Includes a speical bonus novella Brisk Money by Adam Christopher
The moment Raymond Electromatic set eyes on her, he knew she was the dame marked in his optics, the woman that his boss had warned him about.
As the band shook the hair out of their British faces, stomping and strumming, the go-go dancer’s cage swung, and the events of that otherwise average night were set in motion. A shot, under the cover of darkness, a body bleeding out in a corner, and most of Los Angeles’ population of hired guns hulking, sour-faced over un-drunk whiskey sours at the bar.
But as Ray tries to track down the package he was dispatched to the club to retrieve, his own programming might be working against him, sending him down a long hall and straight into a mobster’s paradise. Is Honey still the goal—or was she merely bait for a bigger catch?
Just your standard bit of Hollywood depravity, as tracked by the memory tapes of a less-than-standard robot hitman.
Standard Hollywood Depravity is a Ray Electromatic mystery by Adam Christopher.
Ray Electromatic Mysteries
Made to Kill
Standard Hollywood Depravity
Killing is My Business
At the Publisher's request, this title is being sold without Digital Rights Management Software (DRM) applied.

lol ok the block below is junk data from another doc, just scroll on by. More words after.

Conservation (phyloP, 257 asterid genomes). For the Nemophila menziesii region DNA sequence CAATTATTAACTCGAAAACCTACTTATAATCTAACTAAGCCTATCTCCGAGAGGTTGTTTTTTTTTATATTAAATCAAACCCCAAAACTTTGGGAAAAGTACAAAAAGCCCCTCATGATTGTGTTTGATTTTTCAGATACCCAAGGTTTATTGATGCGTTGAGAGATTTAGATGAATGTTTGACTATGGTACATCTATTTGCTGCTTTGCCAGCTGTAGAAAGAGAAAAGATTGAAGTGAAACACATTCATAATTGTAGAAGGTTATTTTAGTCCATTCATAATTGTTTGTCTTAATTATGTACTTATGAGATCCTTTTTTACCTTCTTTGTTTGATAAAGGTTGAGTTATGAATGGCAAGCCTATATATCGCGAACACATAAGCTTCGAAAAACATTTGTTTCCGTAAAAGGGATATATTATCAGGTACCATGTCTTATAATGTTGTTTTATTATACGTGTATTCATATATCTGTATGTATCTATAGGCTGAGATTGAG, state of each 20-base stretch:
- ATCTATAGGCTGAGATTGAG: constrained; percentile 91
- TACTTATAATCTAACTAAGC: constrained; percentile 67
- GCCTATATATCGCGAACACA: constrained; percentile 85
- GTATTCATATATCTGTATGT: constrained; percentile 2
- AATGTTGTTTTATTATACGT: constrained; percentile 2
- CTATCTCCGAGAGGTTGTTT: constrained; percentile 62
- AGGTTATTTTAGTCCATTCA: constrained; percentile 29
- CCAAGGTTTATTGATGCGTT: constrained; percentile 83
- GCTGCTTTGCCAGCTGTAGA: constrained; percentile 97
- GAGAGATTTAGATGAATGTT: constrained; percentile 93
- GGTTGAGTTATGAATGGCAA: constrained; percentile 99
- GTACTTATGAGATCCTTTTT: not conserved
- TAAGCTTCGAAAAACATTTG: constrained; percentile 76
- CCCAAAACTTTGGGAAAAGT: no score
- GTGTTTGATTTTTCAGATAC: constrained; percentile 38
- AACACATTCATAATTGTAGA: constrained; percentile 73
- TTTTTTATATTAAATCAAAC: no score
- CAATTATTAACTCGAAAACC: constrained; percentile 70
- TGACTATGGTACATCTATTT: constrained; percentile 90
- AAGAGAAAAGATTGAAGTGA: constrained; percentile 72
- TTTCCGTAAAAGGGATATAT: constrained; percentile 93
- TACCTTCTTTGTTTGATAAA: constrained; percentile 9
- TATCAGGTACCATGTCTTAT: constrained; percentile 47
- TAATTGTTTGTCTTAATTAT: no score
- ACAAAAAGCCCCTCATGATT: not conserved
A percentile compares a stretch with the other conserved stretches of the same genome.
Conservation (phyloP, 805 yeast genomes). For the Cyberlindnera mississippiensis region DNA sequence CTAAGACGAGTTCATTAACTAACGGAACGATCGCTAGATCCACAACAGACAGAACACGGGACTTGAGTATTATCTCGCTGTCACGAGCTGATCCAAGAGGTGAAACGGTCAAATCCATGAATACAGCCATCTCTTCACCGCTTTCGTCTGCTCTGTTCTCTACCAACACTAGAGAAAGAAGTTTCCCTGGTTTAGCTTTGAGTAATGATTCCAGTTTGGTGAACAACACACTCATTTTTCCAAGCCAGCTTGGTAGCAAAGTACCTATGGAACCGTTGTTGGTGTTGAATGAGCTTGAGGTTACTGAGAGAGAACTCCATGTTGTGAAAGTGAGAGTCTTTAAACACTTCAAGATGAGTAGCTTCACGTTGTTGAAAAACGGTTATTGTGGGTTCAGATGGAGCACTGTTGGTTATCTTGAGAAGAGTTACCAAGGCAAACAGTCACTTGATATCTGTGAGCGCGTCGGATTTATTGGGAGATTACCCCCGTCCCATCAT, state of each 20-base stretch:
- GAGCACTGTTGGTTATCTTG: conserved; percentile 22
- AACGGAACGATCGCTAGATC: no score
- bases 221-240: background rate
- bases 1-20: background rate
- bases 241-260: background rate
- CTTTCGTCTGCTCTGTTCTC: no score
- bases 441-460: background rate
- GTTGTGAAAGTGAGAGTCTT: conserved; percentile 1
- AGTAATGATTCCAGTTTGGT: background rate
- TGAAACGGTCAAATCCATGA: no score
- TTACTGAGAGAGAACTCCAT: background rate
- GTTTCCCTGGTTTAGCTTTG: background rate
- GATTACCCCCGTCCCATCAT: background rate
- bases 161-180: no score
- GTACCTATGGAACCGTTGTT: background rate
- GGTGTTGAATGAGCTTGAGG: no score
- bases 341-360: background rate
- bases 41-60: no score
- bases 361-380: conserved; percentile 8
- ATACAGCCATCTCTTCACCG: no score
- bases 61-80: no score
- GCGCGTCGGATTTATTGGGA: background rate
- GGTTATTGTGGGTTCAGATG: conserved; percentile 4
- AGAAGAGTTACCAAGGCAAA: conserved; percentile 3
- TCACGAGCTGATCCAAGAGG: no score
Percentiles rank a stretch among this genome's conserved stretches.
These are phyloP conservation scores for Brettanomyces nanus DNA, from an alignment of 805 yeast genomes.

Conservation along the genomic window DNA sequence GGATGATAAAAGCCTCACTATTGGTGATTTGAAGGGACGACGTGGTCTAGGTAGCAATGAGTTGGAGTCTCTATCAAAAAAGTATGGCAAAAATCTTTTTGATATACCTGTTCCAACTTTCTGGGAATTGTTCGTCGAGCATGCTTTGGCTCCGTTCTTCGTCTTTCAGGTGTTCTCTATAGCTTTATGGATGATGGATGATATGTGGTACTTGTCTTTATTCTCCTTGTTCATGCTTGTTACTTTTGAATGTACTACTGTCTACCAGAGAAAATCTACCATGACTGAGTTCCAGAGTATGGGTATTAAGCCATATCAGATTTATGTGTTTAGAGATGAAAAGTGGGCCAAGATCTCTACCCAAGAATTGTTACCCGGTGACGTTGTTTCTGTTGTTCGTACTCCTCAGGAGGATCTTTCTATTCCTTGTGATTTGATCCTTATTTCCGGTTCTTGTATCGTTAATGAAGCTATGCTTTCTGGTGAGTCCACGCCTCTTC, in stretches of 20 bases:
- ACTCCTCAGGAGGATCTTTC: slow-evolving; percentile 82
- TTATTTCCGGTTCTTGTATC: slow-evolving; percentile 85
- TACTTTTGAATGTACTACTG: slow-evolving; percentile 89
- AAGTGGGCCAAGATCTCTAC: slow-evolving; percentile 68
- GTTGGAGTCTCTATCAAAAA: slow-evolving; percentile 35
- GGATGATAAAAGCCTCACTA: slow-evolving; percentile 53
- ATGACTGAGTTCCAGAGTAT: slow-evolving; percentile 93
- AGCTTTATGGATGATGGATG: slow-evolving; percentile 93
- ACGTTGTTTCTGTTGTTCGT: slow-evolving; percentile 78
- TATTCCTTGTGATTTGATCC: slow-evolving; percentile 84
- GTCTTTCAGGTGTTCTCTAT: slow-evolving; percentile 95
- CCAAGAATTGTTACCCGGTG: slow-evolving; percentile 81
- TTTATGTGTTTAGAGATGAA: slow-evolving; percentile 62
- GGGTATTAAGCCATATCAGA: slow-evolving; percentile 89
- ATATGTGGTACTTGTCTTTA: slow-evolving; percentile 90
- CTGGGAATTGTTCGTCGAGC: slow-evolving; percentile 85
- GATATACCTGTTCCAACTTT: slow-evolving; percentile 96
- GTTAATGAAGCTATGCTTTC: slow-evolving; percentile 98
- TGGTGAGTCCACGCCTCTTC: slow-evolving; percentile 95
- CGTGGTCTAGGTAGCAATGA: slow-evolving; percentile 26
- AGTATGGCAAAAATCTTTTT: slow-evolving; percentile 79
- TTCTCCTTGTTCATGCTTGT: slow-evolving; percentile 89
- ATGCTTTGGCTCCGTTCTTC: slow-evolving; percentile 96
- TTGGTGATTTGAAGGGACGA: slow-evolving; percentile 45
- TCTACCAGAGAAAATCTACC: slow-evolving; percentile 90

Christopher takes the Electromatic Detective Agency's proprietor, Ray Electromatic (from 2015's Made to Kill), for a spin in a shorter story that lacks punch. Ray's boss, Ada, a computer that fills an entire room and fits the part of wry moll, sends him on a mission to kill a woman named Honey. When Ray stumbles on an after-hours auction (attended by powerful crime bosses and their minions) for a mysterious object, he and Honey are suddenly thrown together. Ray is an undeniably charming hero, and being the last robot gives him a melancholy, lonely air. The dialogue and Hollywood setting are spot-on for a retro, noir feel, especially when Raymond speaks with Ada on the phone and "she made a sound like those lips were wrapped around the end of a cigarette and taking a healthy draw." The story works up some decent suspense regarding the object up for auction, but the truth is surprisingly mundane. For series fans and noir readers who consider the journey more important than the destination, there's enough here to satisfy.